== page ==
Asian / Pacific Island Nursing Journal

Corresponding Author

Sonia Lai


Background: Proper nutrition is an essential component to both physical and emotional health. Food insecurity (FI) is a potentially critical public health problem. The link between FI and elevated risk for depression has been well documented. Yet, it is largely unknown how diverse older adult populations experience FI differently. Therefore, the aims of this study were to examine how gender, race/ethnicity, and nativity may impact the magnitude of the association between FI and depression.

Methods: We used a nationally representative sample of the Asian American population from the National Latino and Asian American Study (NLAAS). We built logistic regression models with major depression in the past 12 months as the dependent variable, and FI as the independent variable. Several demographic and socioeconomic characteristics were added to the models to control for potential biases. All statistical estimates were weighted, using the recommended NLAAS sampling weight, to ensure representativeness of the US population.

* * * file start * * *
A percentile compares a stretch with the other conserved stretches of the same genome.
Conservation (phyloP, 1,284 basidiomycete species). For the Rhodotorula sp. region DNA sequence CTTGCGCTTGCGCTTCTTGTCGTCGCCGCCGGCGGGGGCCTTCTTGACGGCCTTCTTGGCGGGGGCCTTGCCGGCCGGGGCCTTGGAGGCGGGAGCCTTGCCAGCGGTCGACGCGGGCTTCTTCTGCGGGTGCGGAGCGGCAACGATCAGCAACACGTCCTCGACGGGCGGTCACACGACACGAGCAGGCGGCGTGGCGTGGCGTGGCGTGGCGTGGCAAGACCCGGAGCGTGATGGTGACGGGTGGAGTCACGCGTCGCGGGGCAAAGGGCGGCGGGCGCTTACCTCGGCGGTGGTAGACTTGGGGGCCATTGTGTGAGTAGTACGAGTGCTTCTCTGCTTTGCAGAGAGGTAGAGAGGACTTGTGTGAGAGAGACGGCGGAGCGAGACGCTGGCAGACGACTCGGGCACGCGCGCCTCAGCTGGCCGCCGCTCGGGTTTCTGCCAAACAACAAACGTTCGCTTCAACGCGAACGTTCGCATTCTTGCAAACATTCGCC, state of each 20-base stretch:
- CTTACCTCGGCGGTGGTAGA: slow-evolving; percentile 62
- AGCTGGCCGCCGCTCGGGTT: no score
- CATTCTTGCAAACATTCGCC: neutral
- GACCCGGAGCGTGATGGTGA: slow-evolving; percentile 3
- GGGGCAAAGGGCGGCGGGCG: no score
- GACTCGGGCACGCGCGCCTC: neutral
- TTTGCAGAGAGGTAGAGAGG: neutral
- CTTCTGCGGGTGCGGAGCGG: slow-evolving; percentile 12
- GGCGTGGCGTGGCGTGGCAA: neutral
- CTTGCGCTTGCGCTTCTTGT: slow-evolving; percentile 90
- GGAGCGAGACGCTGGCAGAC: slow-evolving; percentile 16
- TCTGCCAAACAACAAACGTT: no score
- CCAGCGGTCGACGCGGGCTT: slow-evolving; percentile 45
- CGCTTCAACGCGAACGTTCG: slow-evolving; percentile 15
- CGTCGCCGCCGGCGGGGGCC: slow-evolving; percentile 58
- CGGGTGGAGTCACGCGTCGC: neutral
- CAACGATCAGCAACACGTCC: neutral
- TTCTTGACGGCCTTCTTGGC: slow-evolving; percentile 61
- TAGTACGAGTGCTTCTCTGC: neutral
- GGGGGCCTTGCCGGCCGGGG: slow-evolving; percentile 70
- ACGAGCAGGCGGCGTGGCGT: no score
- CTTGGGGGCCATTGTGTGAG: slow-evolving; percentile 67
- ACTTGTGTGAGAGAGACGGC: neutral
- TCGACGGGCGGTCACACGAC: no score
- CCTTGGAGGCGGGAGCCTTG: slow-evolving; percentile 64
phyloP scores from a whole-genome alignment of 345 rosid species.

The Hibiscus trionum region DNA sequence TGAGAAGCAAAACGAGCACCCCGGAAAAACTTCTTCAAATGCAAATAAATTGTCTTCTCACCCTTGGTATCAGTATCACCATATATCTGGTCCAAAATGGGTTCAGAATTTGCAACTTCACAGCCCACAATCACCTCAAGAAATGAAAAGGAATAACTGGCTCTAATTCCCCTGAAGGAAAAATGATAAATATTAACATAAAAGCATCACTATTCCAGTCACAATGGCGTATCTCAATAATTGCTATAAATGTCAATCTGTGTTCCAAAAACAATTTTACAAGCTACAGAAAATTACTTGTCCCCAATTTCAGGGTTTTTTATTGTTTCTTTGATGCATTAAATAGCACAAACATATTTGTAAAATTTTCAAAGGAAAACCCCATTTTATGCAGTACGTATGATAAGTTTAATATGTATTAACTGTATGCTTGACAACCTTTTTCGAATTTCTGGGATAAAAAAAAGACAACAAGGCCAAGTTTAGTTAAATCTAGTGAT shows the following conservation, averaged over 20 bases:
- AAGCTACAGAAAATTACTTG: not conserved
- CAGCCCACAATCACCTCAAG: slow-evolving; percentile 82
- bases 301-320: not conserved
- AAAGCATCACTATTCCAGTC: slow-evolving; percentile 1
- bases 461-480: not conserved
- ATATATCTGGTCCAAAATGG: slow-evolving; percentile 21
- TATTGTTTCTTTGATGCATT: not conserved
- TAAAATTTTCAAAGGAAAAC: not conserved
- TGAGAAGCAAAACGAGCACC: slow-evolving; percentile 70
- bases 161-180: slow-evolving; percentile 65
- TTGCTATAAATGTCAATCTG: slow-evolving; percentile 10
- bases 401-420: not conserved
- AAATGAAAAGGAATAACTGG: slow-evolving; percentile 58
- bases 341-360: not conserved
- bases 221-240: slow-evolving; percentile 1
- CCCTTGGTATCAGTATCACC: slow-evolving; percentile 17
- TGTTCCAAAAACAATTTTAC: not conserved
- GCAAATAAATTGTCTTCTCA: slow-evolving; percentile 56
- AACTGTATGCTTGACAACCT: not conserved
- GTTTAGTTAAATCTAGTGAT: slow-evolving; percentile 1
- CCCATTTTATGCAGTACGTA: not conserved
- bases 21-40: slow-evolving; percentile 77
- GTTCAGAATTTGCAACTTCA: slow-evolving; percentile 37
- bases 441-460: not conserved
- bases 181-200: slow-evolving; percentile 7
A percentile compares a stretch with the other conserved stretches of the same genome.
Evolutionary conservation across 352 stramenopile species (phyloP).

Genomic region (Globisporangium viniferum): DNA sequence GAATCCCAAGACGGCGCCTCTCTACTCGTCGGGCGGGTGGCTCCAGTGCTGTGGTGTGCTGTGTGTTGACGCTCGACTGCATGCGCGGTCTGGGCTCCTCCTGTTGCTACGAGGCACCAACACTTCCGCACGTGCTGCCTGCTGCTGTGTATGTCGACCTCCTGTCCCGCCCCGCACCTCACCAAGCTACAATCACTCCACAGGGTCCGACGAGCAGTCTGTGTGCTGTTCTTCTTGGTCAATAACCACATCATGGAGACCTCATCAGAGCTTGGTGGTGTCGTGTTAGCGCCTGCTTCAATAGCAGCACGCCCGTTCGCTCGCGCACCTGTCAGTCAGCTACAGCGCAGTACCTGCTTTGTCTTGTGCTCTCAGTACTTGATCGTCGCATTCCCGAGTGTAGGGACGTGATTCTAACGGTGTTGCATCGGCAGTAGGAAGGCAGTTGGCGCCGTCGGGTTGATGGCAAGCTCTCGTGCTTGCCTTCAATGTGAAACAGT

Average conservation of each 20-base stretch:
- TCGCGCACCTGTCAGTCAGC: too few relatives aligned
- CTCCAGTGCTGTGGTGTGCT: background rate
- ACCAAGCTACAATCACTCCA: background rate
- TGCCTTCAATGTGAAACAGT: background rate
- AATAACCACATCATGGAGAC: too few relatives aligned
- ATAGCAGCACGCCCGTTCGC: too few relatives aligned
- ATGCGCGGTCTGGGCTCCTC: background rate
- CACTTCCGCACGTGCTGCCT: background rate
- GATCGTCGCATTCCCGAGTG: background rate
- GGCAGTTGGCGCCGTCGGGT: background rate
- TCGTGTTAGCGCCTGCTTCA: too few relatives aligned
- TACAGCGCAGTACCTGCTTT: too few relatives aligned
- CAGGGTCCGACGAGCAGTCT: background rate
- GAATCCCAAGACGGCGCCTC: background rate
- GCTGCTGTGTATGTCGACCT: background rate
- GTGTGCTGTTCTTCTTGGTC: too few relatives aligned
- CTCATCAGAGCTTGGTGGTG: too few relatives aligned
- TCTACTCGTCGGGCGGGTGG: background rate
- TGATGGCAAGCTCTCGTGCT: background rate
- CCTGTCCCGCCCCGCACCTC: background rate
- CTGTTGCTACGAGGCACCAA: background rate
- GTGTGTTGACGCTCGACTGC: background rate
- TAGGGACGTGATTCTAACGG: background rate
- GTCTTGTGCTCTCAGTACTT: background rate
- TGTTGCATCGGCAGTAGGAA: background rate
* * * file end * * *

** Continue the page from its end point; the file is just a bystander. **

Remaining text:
Results: About 35% (weighted adjusted 95% CI: 29.49–39.00) of Asian Americans experienced some level of FI at the time of survey. Experiencing FI over the past 12 months increased the likelihood of having clinical depression (weighted adjusted odds ratio: 1.44, weight adjusted confidence interval: 0.79–2.10). The magnitude of associations between FI and depression varied by race/ethnicity (F (7, 47) = 6.53, p (3, 41) = 10.56, p (3, 41) = 9.85).

Conclusions: Food insecurity significantly increases the likelihood of clinical depression among Asian Americans. Greater attention is needed towards food-insecure Asian Americans and their mental health.

Declaration of Conflicting Interests



National Institute of Health (K01NR015101).